Early learning needs bricks and mortar, too

Gov. Mark Dayton has been a national leader on making smart investments into quality early care and education services for poor children. Most significant is his support and priority for Minnesota’s Parent Aware quality rating system and tying public funds to that quality through Early Learning Scholarships, licensed child care rate differential and continued support of known quality programs like Head Start.

However, I was disappointed to see that on the governor’s recent list of bonding projects (“Dayton’s $1B wish list,” Jan. 16), early childhood facilities were not included. As with higher education ($232 million proposed) and prisons ($220 million proposed), bricks and mortar are a part of providing services to young children and ensuring that they have access to a strong start on their educational journey.

Surely, if our state can invest $452 million in higher education and prison facilities, we also can invest upfront in spaces for early learners to help ensure that college and not prison is where more of them end up.



The writer was the founding director of the Minnesota Office of Early Learning.



Sample from one child may have aided another

I hope someone asks my permission before my children’s newborn screening results or the little card with my child’s spots of blood are destroyed (“In battle over newborns’ blood samples, state relents,” Jan. 14). I hope some child’s life has been saved because someone used my children’s blood to develop a new test or improve testing for a specific disease.

Abnormal newborn screens are not rare. I have seen quite a few during the years I have been a practicing physician. I have seen smiling, happy and thriving children who otherwise would not be alive or would have severe handicaps if these tests had not been developed. I hope my children’s blood somehow helped them.

I hope parents know they can “opt in” to having their child’s blood saved, and I hope it can be saved for more than the very short time recommended (71 days for a normal result and two years for an abnormal result).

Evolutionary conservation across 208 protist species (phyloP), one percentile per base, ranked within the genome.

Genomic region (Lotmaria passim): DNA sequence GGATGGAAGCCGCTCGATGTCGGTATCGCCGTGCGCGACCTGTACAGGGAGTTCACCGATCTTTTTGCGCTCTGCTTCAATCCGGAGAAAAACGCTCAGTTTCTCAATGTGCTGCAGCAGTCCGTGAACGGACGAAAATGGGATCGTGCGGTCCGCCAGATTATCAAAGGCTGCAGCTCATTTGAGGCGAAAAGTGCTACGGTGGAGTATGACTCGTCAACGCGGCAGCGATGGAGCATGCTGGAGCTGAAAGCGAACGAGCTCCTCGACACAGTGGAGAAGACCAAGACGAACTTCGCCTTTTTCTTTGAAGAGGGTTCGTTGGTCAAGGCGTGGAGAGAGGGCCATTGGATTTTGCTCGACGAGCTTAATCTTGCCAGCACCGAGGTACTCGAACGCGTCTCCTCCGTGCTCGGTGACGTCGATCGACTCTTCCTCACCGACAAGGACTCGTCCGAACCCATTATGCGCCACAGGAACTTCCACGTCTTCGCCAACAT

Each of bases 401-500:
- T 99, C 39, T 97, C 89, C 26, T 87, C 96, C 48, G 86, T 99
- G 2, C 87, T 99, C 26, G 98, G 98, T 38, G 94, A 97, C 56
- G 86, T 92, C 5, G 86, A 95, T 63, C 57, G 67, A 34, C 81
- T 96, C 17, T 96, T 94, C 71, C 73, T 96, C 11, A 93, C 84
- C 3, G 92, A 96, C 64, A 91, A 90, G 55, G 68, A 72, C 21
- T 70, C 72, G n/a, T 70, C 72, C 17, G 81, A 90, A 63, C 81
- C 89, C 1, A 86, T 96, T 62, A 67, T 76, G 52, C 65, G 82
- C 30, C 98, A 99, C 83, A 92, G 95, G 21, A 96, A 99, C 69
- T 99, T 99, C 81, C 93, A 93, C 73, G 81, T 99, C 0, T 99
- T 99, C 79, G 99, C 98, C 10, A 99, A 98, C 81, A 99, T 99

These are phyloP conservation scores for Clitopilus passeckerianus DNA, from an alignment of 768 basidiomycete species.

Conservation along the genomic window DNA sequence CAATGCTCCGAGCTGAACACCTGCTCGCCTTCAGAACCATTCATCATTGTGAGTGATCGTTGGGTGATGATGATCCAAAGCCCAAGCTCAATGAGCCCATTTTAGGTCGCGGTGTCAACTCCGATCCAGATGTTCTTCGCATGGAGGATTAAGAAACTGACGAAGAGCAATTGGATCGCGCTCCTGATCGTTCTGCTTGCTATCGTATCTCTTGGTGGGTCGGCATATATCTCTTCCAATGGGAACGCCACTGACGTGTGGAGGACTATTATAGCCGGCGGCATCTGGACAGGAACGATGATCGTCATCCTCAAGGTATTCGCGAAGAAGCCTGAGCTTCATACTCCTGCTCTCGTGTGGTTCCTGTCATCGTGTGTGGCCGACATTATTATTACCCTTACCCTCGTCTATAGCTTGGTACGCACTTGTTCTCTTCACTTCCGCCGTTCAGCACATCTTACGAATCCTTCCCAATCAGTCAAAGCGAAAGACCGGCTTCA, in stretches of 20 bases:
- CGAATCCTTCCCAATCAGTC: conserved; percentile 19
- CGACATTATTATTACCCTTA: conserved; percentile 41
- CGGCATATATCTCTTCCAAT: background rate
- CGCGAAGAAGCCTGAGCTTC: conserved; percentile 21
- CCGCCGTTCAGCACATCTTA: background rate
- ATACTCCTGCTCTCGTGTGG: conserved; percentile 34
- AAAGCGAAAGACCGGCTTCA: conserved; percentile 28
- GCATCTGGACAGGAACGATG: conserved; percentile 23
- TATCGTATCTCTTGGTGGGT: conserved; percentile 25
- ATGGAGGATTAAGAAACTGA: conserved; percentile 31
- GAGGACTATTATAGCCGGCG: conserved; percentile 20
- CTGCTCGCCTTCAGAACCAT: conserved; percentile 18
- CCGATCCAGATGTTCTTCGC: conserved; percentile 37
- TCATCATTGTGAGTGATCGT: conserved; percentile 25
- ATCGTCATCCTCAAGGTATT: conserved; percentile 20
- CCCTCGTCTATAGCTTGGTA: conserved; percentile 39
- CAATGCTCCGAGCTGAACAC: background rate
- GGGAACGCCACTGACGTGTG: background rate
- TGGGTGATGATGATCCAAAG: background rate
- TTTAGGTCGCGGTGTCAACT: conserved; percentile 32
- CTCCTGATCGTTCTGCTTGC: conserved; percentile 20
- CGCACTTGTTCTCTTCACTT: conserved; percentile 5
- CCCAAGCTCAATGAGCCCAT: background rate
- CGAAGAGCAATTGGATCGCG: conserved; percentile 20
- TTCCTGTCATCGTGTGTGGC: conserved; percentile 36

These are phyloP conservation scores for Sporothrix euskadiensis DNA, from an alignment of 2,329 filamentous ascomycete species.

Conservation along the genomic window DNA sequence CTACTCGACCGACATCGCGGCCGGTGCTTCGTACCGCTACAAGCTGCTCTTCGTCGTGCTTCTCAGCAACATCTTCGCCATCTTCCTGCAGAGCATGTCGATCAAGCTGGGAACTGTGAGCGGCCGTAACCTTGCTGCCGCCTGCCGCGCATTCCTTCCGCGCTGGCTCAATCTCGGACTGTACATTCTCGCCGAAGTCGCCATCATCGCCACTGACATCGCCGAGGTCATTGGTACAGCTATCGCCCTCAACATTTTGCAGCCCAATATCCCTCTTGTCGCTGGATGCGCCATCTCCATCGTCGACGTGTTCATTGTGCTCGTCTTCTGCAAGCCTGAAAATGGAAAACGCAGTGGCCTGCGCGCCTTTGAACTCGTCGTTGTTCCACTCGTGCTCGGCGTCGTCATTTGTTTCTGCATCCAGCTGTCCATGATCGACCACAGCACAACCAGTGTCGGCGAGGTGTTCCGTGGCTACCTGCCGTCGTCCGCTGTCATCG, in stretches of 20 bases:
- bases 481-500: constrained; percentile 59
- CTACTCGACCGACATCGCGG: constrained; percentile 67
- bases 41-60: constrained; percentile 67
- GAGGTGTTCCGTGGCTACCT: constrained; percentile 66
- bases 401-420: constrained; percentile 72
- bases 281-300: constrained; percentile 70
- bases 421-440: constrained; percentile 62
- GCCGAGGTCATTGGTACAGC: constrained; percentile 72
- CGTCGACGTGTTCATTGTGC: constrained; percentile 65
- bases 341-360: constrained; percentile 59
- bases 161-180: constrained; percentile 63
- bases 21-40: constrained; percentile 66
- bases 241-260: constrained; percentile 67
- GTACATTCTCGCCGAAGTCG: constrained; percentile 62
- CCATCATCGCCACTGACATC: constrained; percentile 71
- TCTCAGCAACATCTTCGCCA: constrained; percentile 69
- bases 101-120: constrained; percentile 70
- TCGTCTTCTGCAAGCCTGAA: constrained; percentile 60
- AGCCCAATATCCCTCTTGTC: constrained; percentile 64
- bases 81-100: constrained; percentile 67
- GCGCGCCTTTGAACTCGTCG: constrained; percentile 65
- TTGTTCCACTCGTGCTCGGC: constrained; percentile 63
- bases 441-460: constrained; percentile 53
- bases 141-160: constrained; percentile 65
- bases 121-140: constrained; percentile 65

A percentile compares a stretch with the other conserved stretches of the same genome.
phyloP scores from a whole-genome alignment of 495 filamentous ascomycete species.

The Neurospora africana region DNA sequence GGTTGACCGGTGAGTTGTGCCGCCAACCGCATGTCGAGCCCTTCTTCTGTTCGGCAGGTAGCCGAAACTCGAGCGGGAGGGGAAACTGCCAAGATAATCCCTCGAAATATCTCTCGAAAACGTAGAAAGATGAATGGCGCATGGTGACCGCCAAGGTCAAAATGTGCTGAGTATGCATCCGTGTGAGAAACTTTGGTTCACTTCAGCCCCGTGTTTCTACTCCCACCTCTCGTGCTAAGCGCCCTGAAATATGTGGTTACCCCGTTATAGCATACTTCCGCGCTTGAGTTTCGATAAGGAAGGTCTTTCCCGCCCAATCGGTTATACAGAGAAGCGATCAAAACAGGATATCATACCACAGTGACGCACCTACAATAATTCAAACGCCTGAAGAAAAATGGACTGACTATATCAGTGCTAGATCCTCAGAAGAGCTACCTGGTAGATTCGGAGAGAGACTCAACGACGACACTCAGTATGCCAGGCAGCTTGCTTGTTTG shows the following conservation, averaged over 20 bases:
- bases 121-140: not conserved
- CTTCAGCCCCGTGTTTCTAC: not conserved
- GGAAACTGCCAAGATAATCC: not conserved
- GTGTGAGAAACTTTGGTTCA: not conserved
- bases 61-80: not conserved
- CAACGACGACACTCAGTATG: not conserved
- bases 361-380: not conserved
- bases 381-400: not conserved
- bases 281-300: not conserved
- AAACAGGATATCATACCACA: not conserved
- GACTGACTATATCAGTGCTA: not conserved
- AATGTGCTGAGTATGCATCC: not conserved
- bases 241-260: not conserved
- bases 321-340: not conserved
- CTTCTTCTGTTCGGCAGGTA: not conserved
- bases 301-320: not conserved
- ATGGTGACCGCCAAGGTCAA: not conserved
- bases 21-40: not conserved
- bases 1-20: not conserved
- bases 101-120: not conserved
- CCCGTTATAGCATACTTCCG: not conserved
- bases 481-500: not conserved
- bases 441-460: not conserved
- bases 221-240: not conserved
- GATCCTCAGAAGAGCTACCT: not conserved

West Virginia should be a cautionary tale

Pity those 300,000 poor souls in West Virginia who have been without safe water following a chemical leak. Slowly the taps are being turned on again, but no one really knows what will be the long-range consequence to the health of people or the environment.

I am sure that I am not the only Minnesotan who has reflected during the past week on our state’s wealth of clear, pure water and on how much we should protect it and value it. Can we really be considering opening our pristine North Woods and the vast freshwater reservoir of Lake Superior to copper-nickel mining with its toxic runoff in perpetuity? Surely, what we see before our eyes in West Virginia should lead us to question the will or ability of the mining industry to provide safeguards even in the short run.

In addition to Thursday’s public hearing in Duluth (“Divisive copper mine draws full house and strong views,” Jan. 17), hearings are scheduled at Mesabi East High School in Aurora, Minn., on Jan. 22 and at the St. Paul RiverCentre on Jan. 28.



The writer is the author of “Stand Up!: The Story of Minnesota’s Protest Tradition.”



Dare I propose an outright ban?

The surgeon general has released another report linking smoking to a whole host of chronic diseases, including type 2 diabetes, rheumatoid arthritis and many more. Half a million people will die each year from smoking-related diseases. Each day more than 3,000 youths start this addiction. What do we do as a society? We try gimmicks to try to discourage smoking. How many other products have been taken off the market for just a small fraction of the health risks? I do not know one parent who wants their children ever to smoke.

It is time for our political leaders to stand up to the tobacco industry and remove their product from our store shelves. I realize this cannot be done overnight, so my plan is to make it illegal to sell tobacco products to anyone born after Jan. 1, 2000. This would give ample time for farmers and the industry to redirect their efforts toward other agricultural products that we actually need. Let’s have a new generation of people who never have the threat of this addiction.




Never discourage effort, at any level

The question posed by a Jan. 18 letter about the minimum wage — “Is there an optimum difference between the incomes of the wealthiest of us and the poorest?” — brings to mind a Winston Churchill quote:

“You don’t make the poor richer by making the rich poorer.”

We should never discourage anyone from working hard to improve their position in life, no matter where that position is.

Mike McLean, Richfield



This is just to say …

Dear older man at the carwash,

My car is clean, but my conscience is not; please accept my apology for getting upset.

Sincerely, Sonja

SONJA ELIAS, Minneapolis